And when redhead-on-a-snowmobile Ariel Truax (Leslie Stevens, “Grumpy Old Men” – Ogunquit Playhouse, “Lend Me a Tenor”) plows into town with a moving van crammed with New Age sculptures and moves in next door, John and Max are smitten. She is an art teacher transplanted from California, which gives her a mild, enlivening hint of spaciness. What’s more, this available, heart-thumping vamp likes to roll sensually in the snow after hot-tub sessions.
At first, both of them pretend not to be interested. However, when storeowner and fellow neighbor, Chuck (portrayed by Emmy/Grammy Award winning Ken Page, the voice of Oogie Boogie in “The Nightmare Before Christmas,” "Guys and Dolls"—Broadway), introduces them, John and Max's sexual appetites, which has layed dormant for over nineteen years, suddenly kicks in high gear, turning them into the lustful teenage foes they once were.
As Ariel becomes part of their daily lives, the two men find themselves jockeying for position for her attention and affection. Initially, Max seems to have the advantage, but the situation changes when Ariel, during an intimate date, confesses her feelings to him. Ariel's considerable assertiveness to both of them, as well as John’s increasing pressure from a nefarious IRS tax collector named Sandra Snyder (April Nixon, “Damn Yankees,” “The Dancer’s Life”) bring events finally to a moment of truth.
Impossible to go unnoticed is the dynamically comical, totally brilliant, Tony-Nominated Cathy Rigby as Punky Olander. Not only an Olympic champion, Cathy’s career has included 18 years as a sports commentator, a television career, many national and regional shows and Broadway runs of “Peter Pan” and “Seussical the Musical.” Her comedic timing is phenomenal and her vocals are a definite hit! She is joined by an ensemble of talented singers and dancers, including Fatima El-Bashir as the nurse, Jack of all trades John Battaguese and Neil Starkenberg, Allen Everman the dubious minister Tim, and avian addict Karla J. Franko. Heather Jane Rolff plays town gossip Fran, and Joe Abraham is Stan the polka champion.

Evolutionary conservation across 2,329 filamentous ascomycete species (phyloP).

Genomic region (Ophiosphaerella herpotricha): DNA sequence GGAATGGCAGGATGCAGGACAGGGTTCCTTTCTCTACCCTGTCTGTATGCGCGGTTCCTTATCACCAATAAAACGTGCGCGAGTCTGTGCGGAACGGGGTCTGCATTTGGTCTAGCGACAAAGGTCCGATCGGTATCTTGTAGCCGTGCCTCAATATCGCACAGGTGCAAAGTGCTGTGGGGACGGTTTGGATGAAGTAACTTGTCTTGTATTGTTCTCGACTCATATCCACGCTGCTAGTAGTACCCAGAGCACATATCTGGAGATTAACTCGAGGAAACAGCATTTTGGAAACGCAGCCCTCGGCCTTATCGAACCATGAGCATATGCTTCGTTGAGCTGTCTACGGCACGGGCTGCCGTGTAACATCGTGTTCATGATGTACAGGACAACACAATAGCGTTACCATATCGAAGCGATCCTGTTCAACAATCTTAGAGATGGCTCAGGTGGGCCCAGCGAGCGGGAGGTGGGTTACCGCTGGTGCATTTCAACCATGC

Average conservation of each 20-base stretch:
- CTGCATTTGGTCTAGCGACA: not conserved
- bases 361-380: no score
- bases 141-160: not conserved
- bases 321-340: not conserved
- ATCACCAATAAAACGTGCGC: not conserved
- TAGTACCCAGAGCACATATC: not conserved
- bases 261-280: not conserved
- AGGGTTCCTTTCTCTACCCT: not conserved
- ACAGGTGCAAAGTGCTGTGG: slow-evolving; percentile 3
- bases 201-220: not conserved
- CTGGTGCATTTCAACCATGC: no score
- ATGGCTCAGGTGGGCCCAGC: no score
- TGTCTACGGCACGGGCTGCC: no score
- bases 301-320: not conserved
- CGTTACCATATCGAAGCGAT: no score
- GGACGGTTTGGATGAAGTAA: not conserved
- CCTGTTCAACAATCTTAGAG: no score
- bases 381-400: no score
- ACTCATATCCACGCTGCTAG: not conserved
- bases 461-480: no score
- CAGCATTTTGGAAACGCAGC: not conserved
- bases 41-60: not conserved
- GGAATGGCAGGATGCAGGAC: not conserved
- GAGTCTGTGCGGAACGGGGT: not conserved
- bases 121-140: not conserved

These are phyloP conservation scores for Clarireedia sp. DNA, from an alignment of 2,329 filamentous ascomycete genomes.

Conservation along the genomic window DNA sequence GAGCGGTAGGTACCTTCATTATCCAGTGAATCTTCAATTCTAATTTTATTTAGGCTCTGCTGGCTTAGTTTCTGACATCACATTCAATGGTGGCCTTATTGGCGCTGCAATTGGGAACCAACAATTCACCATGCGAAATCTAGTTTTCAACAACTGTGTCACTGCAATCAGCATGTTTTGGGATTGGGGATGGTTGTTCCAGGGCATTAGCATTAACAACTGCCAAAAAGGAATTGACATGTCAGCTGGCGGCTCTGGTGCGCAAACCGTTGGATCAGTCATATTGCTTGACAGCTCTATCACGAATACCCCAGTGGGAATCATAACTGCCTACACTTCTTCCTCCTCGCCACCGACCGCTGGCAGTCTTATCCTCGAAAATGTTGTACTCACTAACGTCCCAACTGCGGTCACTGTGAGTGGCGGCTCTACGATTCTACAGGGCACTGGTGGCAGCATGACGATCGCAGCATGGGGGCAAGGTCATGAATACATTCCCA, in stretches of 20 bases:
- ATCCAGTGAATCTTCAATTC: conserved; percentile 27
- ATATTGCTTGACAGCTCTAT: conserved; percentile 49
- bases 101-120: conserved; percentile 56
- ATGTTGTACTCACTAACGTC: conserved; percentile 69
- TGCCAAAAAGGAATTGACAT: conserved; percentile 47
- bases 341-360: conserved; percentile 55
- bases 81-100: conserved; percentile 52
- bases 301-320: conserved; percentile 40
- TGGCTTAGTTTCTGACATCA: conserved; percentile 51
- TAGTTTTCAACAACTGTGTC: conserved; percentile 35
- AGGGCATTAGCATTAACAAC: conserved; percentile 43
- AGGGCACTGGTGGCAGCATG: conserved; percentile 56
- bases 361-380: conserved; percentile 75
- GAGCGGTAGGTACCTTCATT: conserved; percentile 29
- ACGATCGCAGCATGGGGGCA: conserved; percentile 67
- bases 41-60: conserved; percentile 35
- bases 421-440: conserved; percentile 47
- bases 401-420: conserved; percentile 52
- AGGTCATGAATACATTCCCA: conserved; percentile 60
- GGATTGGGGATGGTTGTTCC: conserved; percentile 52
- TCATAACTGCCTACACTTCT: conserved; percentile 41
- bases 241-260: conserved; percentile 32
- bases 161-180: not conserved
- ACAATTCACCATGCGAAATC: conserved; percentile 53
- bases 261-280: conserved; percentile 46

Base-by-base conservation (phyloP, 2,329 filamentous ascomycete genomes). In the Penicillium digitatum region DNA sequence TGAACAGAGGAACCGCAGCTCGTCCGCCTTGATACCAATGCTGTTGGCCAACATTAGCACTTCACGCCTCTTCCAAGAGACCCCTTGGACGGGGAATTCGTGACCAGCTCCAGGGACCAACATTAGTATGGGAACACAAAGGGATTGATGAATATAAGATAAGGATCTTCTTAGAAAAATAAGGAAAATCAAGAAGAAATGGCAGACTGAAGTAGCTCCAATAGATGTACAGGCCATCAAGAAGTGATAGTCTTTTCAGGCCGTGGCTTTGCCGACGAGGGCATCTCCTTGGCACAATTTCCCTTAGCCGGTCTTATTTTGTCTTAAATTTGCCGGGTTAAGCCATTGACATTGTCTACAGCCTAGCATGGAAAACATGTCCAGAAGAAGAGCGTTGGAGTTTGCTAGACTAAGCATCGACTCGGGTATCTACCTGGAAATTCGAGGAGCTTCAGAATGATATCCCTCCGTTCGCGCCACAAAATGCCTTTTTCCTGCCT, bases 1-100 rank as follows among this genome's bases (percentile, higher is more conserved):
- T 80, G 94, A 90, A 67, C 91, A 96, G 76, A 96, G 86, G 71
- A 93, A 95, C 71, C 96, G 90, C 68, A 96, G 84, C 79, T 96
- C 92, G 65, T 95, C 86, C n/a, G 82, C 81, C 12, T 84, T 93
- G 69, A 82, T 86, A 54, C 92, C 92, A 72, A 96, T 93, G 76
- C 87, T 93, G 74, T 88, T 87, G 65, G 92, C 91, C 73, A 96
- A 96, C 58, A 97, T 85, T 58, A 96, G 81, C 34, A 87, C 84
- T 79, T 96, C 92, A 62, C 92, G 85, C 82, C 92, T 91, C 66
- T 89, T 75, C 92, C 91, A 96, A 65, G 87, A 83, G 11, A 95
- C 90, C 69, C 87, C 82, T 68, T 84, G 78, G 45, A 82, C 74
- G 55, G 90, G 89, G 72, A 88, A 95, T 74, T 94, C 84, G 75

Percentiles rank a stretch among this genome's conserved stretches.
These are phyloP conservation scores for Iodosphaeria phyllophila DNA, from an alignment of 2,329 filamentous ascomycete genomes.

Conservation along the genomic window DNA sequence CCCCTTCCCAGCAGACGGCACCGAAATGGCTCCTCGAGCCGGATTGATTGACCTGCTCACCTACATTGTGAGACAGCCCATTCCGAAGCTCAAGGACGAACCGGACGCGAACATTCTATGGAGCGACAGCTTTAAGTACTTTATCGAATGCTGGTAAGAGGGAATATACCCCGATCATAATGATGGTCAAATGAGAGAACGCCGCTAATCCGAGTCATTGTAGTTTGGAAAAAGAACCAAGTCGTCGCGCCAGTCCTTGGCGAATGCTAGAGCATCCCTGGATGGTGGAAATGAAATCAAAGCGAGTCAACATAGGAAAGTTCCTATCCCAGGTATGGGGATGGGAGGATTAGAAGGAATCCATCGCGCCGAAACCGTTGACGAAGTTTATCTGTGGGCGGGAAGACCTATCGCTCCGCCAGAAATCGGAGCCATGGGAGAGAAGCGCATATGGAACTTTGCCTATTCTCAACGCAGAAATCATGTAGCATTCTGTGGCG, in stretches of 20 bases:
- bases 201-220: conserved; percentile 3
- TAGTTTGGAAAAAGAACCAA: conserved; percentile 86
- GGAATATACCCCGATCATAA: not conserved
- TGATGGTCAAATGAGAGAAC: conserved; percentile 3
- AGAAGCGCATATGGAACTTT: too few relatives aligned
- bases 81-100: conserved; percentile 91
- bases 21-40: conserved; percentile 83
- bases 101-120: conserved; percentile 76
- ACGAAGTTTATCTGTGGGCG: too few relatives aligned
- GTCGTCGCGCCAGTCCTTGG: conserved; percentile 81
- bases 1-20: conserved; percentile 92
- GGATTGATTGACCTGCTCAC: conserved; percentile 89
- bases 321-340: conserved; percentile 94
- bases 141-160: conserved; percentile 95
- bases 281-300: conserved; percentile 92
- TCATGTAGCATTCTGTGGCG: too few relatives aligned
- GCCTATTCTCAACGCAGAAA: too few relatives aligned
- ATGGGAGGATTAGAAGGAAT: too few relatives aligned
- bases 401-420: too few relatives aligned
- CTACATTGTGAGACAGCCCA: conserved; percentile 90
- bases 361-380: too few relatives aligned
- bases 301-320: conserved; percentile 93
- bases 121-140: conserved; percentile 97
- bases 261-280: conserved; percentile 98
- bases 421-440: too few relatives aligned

Memorable numbers include the opener, "Wabasha," by the whole company, "Way To Go" by John, Max, Chuck and Grandpa, "Heat Wave," by Ariel and Ensemble, "Life is All About Livin'," featuring Grandpa, Stan and Harry, "An Angel," by Chuck, and "Our Friend is Gone," by the Ensemble. The number and later reprise by Cathy Rigby, tailor-made for her role as Punky, falls into a class all its own as she delivers "Your Own Home," in a spunky, zesty, full-of-life performance.
The success of this old-fashioned, character-driven slapstick isn’t just the rock-solid bickering combo. In a cast of scene-stealers, the ensemble plays the comedy and romance to perfection, with Director Lenz adroitly allowing their own professional canniness and individual characterizations at times to ensure that this grumpy hurrah remains natural and poignant. Much of that credit significantly belongs to scripter Dan Remmes. His compassion in his book for these now well-known characters eschews real sentimentality and provides a certain dignity even amid the ribald banter and utter puerility of the pension-age adolescents.
There are some interesting sub-plots as John is relentlessly pursued by Agent Snyder, the heartless IRS rep, out to confiscate his home. There is also Harry (Peter Allen Vogt, “1776,” “Dogfight”), the funny, accident-prone Mailman who seems to suffer numerous attacks on his daily routes, which would ordinarily hospitalize anyone else. "It was nothing!" he continually rebounds.
But now it’s turning spring in the Northland, and animus turns amorous, with a new lease on love for literally everyone. John and Ariel are hitched, Melanie and Max are an item —even feisty IRS Agent Snyder and bawdy Grandpa Gustafson seem to find a “loophole” relationship together in John’s tax burden.
Together, this cast represents generations of stage time and each of them brings a gift to their roles in a touching story at heart with humanity at its base, a story about living life to the fullest and finding inspiration wherever possible.
“Grumpy Old Men, The Musical” is now playing at La Mirada Theatre for the Performing Arts through October 13th; performance times and ticket information can be found at https://lamiradatheatre.com/current_events/broadway_series/grumpy-old-men/ Don't even think about missing it! This show will exceed all your expectations and then some.
The Show Report
Photo Credit: Jason Niedle